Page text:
Sting rings true in Cincy...
The purpose of touring is to promote a recording artist's latest album - an idea not at all lost on Sting.
The former Police front man played all but one song from his current release, 'Ten Summoner's Tales', before 11,862 fans at Riverfront Music Center on Wednesday night. Fortunately for the show's sake, the album is decidedly more upbeat than Sting's previous effort, 1991's dour 'The Soul Cages', which he presented in a similar fashion on his last tour.
Those in attendance who had yet to purchase 'Ten Summoner's Tales' were at a distinct disadvantage during the 105-minute performance, since large portions of the set were entirely devoted to the new material. But then again, the album is No. 12 this week in Billboard, and Sting's engaging renditions of the songs should prompt some surge in local sales.
Wearing black slacks and a loose white shirt with the long sleeves left unbuttoned, the lean British singer opened the show with 'If I Ever Lose My Faith in You', the album's first single, standing poised on edge and bobbing tightly to the beat as he plucked his electric bass. Three additional new songs followed, but all were upstaged by a daring cover of the Beatles' 'A Day in the Life', faithfully recreated by Sting's four-piece band, right down to David Sancious' dramatic final piano chord.
Sounding noticeably hoarse, Sting continued with his latest single, 'Fields of Gold', but with the audience beginning to stir uneasily as a result of his return to unfamiliar and somewhat subdued material, he then cranked up the tempo with a string of Police songs, including 'Every Little Thing She Does is Magic' and 'Roxanne'. The latter taxed Sting's already strained vocal cords, but produced the strongest crowd response of the evening.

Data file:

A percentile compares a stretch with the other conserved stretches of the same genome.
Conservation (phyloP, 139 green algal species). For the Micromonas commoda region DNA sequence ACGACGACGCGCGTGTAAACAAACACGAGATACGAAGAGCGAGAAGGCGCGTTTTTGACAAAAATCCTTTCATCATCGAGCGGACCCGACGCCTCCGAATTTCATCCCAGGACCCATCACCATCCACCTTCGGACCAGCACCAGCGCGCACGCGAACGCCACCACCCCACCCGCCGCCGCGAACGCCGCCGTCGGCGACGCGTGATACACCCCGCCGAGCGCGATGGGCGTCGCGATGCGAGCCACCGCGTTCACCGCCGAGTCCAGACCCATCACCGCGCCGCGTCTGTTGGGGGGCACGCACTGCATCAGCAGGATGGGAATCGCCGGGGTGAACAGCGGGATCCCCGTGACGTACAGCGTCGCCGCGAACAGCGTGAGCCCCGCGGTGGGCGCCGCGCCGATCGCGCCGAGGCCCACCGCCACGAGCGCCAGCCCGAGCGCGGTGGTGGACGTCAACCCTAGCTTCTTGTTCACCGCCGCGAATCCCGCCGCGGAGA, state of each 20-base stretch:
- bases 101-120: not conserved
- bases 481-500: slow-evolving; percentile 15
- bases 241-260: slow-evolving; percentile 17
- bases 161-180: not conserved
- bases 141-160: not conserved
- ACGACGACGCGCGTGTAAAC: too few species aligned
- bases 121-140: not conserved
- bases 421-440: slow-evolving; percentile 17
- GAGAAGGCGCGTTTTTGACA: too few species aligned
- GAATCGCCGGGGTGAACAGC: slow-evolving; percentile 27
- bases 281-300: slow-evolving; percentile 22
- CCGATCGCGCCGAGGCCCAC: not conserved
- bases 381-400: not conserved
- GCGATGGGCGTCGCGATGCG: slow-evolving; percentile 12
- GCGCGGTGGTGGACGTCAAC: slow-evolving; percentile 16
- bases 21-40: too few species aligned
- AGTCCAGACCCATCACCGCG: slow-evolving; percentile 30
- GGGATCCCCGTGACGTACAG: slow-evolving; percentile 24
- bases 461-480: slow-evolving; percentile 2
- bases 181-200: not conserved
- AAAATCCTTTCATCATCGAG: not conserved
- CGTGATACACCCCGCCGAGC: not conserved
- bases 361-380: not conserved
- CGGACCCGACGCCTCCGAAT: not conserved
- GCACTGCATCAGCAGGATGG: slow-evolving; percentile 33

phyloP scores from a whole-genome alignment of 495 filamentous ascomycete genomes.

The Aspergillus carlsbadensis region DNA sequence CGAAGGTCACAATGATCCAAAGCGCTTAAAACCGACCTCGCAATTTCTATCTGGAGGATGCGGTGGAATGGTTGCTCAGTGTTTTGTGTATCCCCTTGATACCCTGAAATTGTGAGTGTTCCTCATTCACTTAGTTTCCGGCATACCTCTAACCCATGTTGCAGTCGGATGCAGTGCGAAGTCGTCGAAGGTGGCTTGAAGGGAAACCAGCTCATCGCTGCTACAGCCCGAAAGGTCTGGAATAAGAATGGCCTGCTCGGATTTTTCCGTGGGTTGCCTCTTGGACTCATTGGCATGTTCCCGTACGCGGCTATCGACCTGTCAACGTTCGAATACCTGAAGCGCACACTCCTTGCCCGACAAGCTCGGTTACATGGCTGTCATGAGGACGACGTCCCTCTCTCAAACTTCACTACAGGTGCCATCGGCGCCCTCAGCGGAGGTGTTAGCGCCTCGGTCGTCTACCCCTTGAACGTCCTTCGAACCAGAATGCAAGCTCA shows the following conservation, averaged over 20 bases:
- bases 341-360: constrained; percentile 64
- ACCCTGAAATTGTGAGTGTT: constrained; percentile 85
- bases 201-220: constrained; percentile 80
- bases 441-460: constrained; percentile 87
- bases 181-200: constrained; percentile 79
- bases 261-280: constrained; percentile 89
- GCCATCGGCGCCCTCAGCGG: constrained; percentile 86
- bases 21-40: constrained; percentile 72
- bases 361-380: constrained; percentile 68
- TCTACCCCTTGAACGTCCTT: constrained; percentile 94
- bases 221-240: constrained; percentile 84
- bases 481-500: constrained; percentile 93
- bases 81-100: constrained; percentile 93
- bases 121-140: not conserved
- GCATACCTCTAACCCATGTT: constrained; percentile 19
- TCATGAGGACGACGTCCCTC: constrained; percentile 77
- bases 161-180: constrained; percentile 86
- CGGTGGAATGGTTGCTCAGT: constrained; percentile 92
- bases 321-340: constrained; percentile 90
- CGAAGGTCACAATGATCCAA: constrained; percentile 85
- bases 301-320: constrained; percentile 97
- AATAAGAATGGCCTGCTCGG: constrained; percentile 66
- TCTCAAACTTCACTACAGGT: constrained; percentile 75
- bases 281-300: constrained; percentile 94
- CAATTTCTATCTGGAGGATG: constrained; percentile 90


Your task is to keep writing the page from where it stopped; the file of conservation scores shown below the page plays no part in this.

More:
Despite his emphasis on the new album, Sting and his band never relied on recorded arrangements, often interrupting songs such as 'Englishman in New York' and 'King of Pain' with jazz- or rock-influenced instrumental breaks. Sancious was featured in an awe-inspiring keyboard solo on the set closer, 'When the World is Running Down (You Make the Best of What's Still Around)', which Sting watched from off to the side with obvious admiration.
A three-song encore offered the two liveliest songs off the new album, 'She's Too Good For Me' and 'Epilogue (Nothing 'Bout Me)', as well as the Police classic, 'Every Breath You Take'.
Dada, a grunge-garbed trio from Los Angeles, opened the show with 40 minutes of catchy alternative pop, highlighted by strong renditions of the modern rock hits 'Here Today, Gone Tomorrow', 'Dorina' and 'Dizz Knee Land', as well as a deconstructed cover of Neil Diamond's 'Sweet Caroline'.
(c) The Dayton Daily News by Dave Larsen